How to Eat from the Freezer – Yet Still Eat from Scratch

Eating healthy freezer meals all starts with planning ahead. When I meal plan each week, I always start by thinking about the week ahead. Am I working late this week? Is there something on that means we’ll need a quick dinner? Or is there a lazy weekend ahead where I can take my time and prep something from scratch?

Once I know this – I then start slotting in my meals.

For those nights when I am coming home late from work – or towards the end of the week, when we’re all just tired and won’t feel like cooking – I simply jot down “Freezer Meal”.

In my freezer – we have a bunch of different types of “freezer meals”. These are a saviour. They have saved me when I was pregnant, when I had a newborn – and they continue to save me today with a toddler.

Convenience is clearly a big tick for Freezer Meals. However, they also bring more to the table.

I also know that even if I choose a Freezer Meal, I am still providing my family with a healthy, wholefood meal – that I have cooked myself.

This is HUGE for me. One of the biggest barriers that people quote when they start to think about cooking from scratch each night – is time. Who has the time to cook a meal from scratch every night of the week? Dinner needs to be on the table in minutes not hours.

And you know what? They are right. No one has the time to do this every night of the week. Well – there are some of us – and I am envious of you!

But in my kitchen, on a Wednesday night with a toddler who is hungry and tired – and a partner who has been at home all day with said toddler, and a Mama who has been in back to back meetings all day with very little breaks apart from a Nursing Mother break where she multi-tasked pumping milk, eating lunch and answering emails – we need dinner on the table pretty much as soon as Mama walks in the door.

But I don’t want to feed my family junk or processed food. I want us to eat food that I know – and that I have made. Eating from scratch is the best way to skip any processing, and to ensure I know what is in my food.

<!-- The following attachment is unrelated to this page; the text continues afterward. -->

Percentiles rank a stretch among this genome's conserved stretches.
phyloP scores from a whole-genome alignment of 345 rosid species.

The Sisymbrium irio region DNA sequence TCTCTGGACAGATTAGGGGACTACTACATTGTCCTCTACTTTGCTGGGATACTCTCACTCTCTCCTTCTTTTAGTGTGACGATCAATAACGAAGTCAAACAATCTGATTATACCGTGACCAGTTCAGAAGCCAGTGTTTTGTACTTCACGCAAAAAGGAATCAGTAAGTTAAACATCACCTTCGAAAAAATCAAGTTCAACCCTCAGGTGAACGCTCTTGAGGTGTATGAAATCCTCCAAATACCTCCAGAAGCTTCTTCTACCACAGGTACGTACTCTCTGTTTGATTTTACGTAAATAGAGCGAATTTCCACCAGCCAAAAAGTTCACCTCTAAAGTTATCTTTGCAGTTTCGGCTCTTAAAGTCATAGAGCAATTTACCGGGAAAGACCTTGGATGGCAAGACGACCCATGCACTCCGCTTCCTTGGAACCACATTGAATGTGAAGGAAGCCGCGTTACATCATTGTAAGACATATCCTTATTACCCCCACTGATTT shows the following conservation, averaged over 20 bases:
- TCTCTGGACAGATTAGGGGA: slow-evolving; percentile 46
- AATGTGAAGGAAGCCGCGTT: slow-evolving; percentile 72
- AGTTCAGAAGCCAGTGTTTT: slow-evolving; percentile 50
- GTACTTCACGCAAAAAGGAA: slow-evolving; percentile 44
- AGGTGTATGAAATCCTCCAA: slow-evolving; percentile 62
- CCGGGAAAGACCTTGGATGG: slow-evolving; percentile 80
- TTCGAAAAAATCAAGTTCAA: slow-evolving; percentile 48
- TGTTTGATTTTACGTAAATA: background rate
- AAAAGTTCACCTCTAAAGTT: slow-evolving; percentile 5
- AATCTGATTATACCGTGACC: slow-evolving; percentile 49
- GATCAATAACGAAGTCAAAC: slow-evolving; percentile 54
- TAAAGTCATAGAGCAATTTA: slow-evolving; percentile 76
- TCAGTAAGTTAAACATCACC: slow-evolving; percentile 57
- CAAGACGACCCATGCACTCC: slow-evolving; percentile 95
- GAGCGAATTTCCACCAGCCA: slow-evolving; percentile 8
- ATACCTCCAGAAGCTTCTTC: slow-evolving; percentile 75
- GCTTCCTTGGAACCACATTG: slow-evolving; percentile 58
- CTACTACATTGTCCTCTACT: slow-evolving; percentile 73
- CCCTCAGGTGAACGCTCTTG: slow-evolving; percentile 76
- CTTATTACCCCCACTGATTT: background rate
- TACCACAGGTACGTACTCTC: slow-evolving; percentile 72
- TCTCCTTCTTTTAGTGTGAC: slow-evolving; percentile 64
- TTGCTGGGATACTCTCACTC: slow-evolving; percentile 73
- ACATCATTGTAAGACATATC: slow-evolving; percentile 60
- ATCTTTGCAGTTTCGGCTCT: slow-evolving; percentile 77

So not only do I need dinner on the table quickly, I also want to feed my family as if I have still cooked the meal from scratch.

Freezer Meals are what enable us to do this.

The Empowered Cook shows you how to eat from the freezer while still eating from scratch - meaning healthy freezer meals for you and your family.

What exactly are Freezer Meals though?

They can vary – but I tend to stick to the following types. I find these work best for my family.

Pinterest is full of inspiration too. I have a Freezer Meals Pinterest board here too.

#1 – Frozen Leftovers or Pre-Cooked Meals

This is the easiest and fasted way to get a meal on the table. Simply defrost, heat and serve. Easy.

Our supply of these Pre-Cooked Meals is added to constantly and built up over time. Whenever I make a meal, I always make more than we eat (I think this comes from being taught by a Mum who was used to cooking for a lot of people). We either use the leftovers for lunch the next day – or we freeze them.

An example could be a pasta bake, or a curry and rice. We’ll simply package these up in containers, label the meal and date it, and then pop it in the freezer.

The fun part is that sometimes we only have enough leftovers for a single serve. Why is this fun? Because it means that we can have a freezer meal ‘potluck’. We can all choose something different from the freezer and yet all still eat a meal together at the same time. This is one of my favourite dinners. My partner might opt for Sweet and Sour Chicken, I might have Baked Tofu and Fried Rice, and our toddler will enjoy Spaghetti Bolognaise (his favourite). Mind you, our toddler will also help himself to fried rice and chicken too – he can’t miss out!